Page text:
“A traitor changes his words, but my requests have remained the same: the judge should call in all of Lebanon’s most important officials for questioning, with no exception," he said.
Mr Hoteit said that his pro-Hezbollah words in his viral video were spoken in the heat of the moment, one day after the “massacre” of October 14.
“The neighbourhood was boiling,” he said. “I wanted to avoid being hurt. We didn't know what could happen.”
Mr Hoteit accused the other families of victims of the blast of being controlled by a political party that he did not name. Families close to him, including Salam, hinted several times at the Lebanese Forces, headed by Samir Geagea. He was the only warlord imprisoned at the end of the civil war, albeit in controversial circumstances.
A spokesperson for the party told The National that “the only people politicising the case are the people in power today, under full sponsorship and leadership of Hezbollah”.
“Hezbollah is orchestrating a wide campaign to 'oust' Bitar and kill the case,” they said.
On December 10, Mr Hoteit accompanied Youssef Al Mawla, who lost his son in the blast, to file a transfer request against Mr Bitar at the Court of Cassation in the presence of Salam and Hassan Al Amine, whose brother died in the port silos.
The lawsuit was a “warning” to the judge to change course, Mr Hoteit said, rejecting comparisons between his lawsuits and those filed by politicians.
A 15-minute phone conversation with Mr Bitar the day after the Beirut clashes convinced him to jump ship, he said.
“He spoke to me in a political manner, not like a judge should talk. He said: we have a problem with this group of politicians, and then we’ll have a problem with the others,” he said. The judge cannot speak to the media.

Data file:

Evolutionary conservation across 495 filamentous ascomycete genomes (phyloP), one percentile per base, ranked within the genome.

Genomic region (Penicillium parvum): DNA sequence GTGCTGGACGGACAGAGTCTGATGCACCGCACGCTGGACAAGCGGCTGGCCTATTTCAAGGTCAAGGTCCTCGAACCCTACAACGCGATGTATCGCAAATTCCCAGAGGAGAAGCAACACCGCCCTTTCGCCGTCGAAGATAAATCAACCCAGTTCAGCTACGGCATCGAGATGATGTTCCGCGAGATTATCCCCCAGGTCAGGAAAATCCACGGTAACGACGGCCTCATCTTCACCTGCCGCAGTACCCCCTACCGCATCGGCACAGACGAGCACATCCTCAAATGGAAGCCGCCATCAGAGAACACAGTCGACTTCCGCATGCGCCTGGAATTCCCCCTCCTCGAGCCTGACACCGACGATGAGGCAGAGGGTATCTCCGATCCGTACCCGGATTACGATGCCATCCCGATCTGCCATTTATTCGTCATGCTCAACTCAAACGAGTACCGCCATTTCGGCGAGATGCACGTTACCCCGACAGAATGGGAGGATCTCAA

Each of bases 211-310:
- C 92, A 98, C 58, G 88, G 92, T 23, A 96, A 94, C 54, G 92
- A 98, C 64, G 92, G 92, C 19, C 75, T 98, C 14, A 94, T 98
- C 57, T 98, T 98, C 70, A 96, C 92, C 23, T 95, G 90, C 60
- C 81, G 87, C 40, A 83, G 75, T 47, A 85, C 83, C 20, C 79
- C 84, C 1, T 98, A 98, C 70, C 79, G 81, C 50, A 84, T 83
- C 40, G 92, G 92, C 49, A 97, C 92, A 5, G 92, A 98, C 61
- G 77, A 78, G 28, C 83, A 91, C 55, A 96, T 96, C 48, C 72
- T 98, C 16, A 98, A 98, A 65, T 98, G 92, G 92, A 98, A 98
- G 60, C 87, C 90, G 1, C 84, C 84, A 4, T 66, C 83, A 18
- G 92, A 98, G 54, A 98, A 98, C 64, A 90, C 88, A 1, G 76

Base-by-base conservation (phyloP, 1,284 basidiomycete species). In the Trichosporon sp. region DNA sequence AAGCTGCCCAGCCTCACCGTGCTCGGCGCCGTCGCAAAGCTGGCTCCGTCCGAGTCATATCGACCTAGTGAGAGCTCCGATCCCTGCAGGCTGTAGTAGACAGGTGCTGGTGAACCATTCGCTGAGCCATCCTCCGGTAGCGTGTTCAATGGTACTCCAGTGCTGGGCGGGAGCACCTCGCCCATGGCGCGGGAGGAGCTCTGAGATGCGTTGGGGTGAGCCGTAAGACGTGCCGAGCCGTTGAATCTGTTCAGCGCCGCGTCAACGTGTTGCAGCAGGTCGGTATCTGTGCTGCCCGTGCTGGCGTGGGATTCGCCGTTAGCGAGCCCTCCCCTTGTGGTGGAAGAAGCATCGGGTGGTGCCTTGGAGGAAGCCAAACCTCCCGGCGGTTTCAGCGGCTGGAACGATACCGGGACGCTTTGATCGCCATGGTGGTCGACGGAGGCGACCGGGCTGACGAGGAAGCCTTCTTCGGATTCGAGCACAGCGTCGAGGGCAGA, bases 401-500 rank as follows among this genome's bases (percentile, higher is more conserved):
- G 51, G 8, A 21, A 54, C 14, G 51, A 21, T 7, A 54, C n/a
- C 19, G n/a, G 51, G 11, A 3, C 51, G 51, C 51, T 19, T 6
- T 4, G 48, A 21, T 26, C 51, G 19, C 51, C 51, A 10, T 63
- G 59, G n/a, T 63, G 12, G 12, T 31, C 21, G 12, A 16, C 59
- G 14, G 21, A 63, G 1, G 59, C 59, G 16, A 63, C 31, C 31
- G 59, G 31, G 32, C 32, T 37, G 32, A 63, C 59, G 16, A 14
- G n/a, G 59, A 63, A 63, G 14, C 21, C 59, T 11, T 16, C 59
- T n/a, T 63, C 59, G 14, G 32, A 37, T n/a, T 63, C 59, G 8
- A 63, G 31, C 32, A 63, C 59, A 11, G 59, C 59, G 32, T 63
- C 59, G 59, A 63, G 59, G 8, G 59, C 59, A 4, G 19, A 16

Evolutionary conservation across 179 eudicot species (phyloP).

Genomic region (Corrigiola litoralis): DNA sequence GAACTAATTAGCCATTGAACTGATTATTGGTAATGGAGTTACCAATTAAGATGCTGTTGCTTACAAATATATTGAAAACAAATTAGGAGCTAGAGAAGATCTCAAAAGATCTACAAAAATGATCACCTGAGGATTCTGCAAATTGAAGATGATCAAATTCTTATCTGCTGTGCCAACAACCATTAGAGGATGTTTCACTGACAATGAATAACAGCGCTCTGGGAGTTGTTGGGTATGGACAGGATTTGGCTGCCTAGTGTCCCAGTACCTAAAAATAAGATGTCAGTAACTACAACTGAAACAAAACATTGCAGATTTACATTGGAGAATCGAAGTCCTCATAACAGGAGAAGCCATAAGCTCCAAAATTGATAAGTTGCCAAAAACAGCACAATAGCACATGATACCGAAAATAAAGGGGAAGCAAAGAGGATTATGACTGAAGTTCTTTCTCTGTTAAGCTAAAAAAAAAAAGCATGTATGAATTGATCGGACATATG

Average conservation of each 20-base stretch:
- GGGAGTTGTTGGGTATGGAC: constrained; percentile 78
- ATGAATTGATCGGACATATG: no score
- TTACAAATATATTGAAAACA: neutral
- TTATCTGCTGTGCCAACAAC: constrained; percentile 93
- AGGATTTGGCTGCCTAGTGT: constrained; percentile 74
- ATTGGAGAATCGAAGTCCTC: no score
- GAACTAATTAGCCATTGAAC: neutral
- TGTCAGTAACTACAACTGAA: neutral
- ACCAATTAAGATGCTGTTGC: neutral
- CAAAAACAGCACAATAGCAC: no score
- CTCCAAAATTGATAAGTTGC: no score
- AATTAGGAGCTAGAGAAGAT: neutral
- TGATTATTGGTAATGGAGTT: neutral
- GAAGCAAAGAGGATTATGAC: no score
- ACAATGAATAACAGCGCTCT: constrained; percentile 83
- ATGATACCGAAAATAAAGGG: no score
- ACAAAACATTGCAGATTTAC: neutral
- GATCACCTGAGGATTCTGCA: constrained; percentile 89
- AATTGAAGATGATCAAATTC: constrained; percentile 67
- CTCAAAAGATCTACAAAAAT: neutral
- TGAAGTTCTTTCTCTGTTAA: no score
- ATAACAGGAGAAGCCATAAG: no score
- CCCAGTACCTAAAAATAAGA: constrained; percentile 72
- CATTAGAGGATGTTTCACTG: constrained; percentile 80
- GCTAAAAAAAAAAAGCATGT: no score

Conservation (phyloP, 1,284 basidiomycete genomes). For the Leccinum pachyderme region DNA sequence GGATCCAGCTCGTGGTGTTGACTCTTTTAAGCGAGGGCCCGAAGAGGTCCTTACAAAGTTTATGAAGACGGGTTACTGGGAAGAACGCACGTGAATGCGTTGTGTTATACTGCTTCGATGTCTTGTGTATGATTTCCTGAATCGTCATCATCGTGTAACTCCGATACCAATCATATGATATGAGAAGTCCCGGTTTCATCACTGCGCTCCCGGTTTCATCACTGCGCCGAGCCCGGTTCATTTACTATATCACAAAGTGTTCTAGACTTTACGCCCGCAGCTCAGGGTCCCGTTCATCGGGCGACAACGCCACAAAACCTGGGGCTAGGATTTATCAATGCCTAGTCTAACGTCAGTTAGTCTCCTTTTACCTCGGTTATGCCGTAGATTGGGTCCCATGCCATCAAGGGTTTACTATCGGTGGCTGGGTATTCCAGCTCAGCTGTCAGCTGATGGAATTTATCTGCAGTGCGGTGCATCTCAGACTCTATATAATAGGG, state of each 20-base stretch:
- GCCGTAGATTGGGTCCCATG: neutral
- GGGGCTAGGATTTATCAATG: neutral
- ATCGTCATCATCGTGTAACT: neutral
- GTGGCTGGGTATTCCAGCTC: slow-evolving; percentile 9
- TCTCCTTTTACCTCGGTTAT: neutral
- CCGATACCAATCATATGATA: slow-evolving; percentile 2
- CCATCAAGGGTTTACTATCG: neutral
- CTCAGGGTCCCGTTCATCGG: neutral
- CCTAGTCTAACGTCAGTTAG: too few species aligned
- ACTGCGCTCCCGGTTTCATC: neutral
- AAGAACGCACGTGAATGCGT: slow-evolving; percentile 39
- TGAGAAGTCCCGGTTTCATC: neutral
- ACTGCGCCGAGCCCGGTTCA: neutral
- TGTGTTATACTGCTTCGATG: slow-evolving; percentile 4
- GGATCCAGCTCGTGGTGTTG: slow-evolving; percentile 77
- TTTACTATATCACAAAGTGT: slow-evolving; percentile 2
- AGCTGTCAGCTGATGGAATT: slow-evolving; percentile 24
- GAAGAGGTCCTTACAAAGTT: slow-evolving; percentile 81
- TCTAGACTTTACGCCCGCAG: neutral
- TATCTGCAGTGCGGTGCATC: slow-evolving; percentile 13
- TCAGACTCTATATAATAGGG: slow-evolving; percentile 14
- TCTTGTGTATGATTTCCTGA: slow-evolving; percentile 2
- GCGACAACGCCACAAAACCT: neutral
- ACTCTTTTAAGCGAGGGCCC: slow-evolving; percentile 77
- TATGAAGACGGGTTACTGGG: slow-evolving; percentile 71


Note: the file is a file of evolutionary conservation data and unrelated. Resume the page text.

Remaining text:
Mr Hoteit was threatened this year, but not by Hezbollah, he said. The threats came from Amal supporters after a families' protest that turned violent near the headquarters of the party's leader, Nabih Berri, Lebanon's veteran parliament speaker.
Hezbollah and Amal both have a strong influence in Mr Hoteit's neighbourhood of Bourj Al Barajneh, south of Beirut. Although the parties always collaborate during elections, their supporters sometimes disagree.
“People stopped me in the street and warned me: don't continue like this," he said.
For a month and a half, Mr Hoteit stayed home in the sweltering summer heat, kept his curtains closed, and stopped working with his wife. They own a small business – home delivery of beauty products. “I got to a point where I ran out of patience," he said.
The end result is that both groups of families say that they are fighting for the same cause and accuse each other of the same ills.
At the end of the interview, Mr Hoteit walked ahead to open the door to his flat. Its mechanism was complicated, he said, as he unlocked a second door that had been installed in front of the first one. “Back-up,” he said with a grin when asked why he had two doors.
Sectarianism as a political tool
For Mr Salloukh, the fact that Shiites are divided over Mr Bitar is proof that the split is not religious but purely political. “Sectarianism is invoked to deflect attention from the real issue: accountability,” he said.
“Sectarianism becomes weaponised not only by the political elite, it also creeps into the discourse of the victims of the sectarian political system. And this is because the language of sectarianism is so readily available.”
The oft-heard line of “all of them or none of them”, which is used by those working against Mr Bitar, is reminiscent of arguments put forward when families of the disappeared of the war got too close to finding out the truth.
Only one mass grave has so far been excavated, in 2005. Political pressure stopped further excavations, said Maytham Kassir, whose grandfather disappeared in 1976.
"Truth is so hard to get. It’s always about compromise to keep the sectarian system propped up,” Mr Kassir said. His parents eventually asked for a death certificate, but his grandfather's grave is still without a body.
Today, the country's economic collapse is pressuring Lebanon's political class more than ever.
“The polarisation in the country is horrible,” Mr Saghieh said. “Divisions are paralysing institutions. In such a context, you might understand that a lot of energy is spent on dividing families and putting an end to their unity.”